Thursday, April 1, 2010


OH WOW art gallery space in Miami. If the building (designed by Rafael de Cardenas Architecture at Large2008) is amazingly creative you can just imagine how great the work inside is. I would have included more of my own thoughts about OH WOW, but I have never experienced it for myself, and I do not share my thoughts unless I have experience to back them up. So here are the thoughts from someone who has been to OH WOW.

OHWOW is a collaboration of people from the art/music/fashion/design/publishing worlds that seeks to offer these creative types the opportunity to expand their practices into different media and modes of production. Instead of trying to fashion artists into designers, co-founders Al Moran and Aaron Bondaroff began with the premise that artists are not inherently media-specific but simply work with what is available and what best suits the idea. OHWOW seeks to match this fluidity of artistic practice by refusing to be tied down to a single institutional function. It acts as a hub for creative production wherein artists propose ideas and are linked instantly to a community of others with the necessary experience, skills, and resources to realize the project.

OHWOW’s endeavors slip effortlessly across media, straddling large-scale commercial ventures and DIY productions. What remains consistent is a rejection of prevailing ideas of professionalism and exclusivity. If branding is the process of attaching an idea to a product, Bondaroff and Moran’s OHWOW attaches these elaborate, ambitious, and emotional ideas to each of the projects it undertakes. In effect, theOHWOW brand becomes a shorthand identity, indicating that the consumer is repping Al and Aron’s epic crew of creatives. By staking out a territory between the mass-consumption product and the rarified, precious art object; OHWOW reaches a broader, more engaged public—fellow producers not passive consumers. OHWOW becomes brand becomes identity becomes community.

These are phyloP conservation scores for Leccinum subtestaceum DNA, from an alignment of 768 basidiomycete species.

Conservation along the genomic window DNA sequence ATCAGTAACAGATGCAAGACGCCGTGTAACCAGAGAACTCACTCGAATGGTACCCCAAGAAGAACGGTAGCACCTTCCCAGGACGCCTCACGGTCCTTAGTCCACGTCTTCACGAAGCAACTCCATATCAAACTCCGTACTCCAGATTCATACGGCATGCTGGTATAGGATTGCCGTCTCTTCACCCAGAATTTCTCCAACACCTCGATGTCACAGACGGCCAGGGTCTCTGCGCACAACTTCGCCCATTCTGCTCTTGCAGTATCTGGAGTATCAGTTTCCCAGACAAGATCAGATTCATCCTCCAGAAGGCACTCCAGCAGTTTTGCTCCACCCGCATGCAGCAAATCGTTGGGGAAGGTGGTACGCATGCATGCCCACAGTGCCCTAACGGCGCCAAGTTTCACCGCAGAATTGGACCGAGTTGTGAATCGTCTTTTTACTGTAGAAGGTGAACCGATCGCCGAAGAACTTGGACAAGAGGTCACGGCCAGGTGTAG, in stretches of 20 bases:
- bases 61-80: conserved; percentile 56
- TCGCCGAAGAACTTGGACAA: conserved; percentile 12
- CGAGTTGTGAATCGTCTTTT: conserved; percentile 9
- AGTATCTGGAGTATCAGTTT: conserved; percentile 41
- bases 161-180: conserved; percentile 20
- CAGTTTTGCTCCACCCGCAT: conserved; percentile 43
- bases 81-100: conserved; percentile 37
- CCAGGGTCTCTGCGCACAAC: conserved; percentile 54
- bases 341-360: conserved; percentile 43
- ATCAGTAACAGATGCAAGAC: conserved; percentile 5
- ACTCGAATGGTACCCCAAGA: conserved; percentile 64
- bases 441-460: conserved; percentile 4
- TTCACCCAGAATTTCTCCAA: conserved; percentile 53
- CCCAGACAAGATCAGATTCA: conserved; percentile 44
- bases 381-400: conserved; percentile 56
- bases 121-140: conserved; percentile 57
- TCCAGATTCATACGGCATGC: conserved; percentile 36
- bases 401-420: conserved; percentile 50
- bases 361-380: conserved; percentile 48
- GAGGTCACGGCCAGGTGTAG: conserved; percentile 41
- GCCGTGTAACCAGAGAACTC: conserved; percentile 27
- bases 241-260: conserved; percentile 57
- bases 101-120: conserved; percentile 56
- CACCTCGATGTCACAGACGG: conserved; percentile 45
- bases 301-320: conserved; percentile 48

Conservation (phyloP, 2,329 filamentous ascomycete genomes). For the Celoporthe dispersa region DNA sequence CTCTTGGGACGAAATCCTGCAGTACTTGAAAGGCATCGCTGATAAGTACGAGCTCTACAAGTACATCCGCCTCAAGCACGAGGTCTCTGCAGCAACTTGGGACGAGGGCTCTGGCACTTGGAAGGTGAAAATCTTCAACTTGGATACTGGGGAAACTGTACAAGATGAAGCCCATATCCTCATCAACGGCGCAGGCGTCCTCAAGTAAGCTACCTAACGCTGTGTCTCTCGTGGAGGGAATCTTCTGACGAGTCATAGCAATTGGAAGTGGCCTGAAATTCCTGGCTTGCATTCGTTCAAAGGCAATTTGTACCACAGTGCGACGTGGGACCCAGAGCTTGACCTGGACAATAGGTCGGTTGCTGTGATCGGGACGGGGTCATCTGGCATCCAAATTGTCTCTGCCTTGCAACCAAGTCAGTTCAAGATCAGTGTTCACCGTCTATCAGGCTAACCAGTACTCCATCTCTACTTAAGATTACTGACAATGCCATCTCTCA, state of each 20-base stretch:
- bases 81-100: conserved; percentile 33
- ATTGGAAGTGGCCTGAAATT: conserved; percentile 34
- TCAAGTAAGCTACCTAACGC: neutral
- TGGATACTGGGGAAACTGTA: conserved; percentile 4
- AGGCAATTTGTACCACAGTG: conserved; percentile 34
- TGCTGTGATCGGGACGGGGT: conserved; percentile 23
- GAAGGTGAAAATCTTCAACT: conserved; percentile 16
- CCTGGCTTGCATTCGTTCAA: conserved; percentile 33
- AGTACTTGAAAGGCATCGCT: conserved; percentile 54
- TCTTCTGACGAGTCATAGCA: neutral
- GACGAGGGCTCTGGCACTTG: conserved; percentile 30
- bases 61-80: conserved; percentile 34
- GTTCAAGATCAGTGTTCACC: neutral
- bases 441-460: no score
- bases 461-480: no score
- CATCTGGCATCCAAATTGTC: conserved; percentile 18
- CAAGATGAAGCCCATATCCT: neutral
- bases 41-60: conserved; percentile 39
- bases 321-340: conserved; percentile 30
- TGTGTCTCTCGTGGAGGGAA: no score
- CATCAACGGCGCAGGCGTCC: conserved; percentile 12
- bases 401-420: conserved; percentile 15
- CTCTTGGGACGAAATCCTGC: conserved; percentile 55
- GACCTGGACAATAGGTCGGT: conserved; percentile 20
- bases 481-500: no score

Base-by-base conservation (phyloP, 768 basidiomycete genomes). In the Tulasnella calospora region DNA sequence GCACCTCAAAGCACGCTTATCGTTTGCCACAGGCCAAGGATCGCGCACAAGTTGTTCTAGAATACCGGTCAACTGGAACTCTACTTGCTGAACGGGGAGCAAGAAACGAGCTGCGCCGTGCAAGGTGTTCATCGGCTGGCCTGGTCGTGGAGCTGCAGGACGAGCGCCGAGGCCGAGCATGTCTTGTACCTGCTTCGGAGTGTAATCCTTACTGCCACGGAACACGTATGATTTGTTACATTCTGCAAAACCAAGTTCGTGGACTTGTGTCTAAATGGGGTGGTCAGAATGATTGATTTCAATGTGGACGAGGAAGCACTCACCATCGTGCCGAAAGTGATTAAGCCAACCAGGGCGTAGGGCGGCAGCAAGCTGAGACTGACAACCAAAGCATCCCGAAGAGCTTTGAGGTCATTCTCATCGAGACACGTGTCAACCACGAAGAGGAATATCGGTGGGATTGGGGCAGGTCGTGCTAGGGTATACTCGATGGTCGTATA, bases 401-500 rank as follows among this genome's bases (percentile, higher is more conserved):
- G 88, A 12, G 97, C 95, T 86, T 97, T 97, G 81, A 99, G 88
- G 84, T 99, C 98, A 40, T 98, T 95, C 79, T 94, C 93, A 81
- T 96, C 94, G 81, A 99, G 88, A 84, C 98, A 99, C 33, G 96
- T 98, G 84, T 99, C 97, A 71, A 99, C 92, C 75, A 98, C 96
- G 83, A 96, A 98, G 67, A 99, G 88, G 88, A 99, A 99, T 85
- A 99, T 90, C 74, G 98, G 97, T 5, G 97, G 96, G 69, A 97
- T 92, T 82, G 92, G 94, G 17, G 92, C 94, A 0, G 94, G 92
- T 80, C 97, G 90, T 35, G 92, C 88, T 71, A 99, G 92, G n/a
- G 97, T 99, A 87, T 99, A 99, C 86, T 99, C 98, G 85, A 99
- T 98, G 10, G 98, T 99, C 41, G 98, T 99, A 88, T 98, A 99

During a time of unprecedented growth of the contemporary art market, OHWOW rejects the art collector as the sole patron of the arts, producing artist multiples and building commercial brands to make the work targeted toward, and accessible to, their peers. While OHWOW does stage traditional exhibitions and sell work to collectors, by also offering lower-priced artist-produced goods, they make possible a more democratic model of supporting the arts. In this way, OHWOW’s affinities to George Maciunas’ Fluxus group are notable: both employ multiples and slightly anti-art/DIY philosophies; both are integrally involved in the articulation of intermedia artist communities and employ humor and wit to solidify this community; both provide a physical hub for their community, but still consider it to have global membership.

Integral to the formation of this community identity is an expansive idea of space — OHWOW is at once entirely localized and totally rootless. In a manner characteristic of this generation of young artists, Bondaroff and Moran embrace an itinerant lifestyle and approach location with the same flexible attitude they have to media—if it works, go with it. Whether you are at the OHWOW building on NW 7 Avenue in Miami or an OHWOW event in New York or Tokyo, or reading an OHWOW publication in the comfort of your own home, then you are at OHWOW, and it’s your house too. You've now become part of the community.

-excerpt from an essay by Elizabeth Lovero
OH WOW's creative director is from NYC just incase you all are wondering what is NYMINDED about OH WOW.

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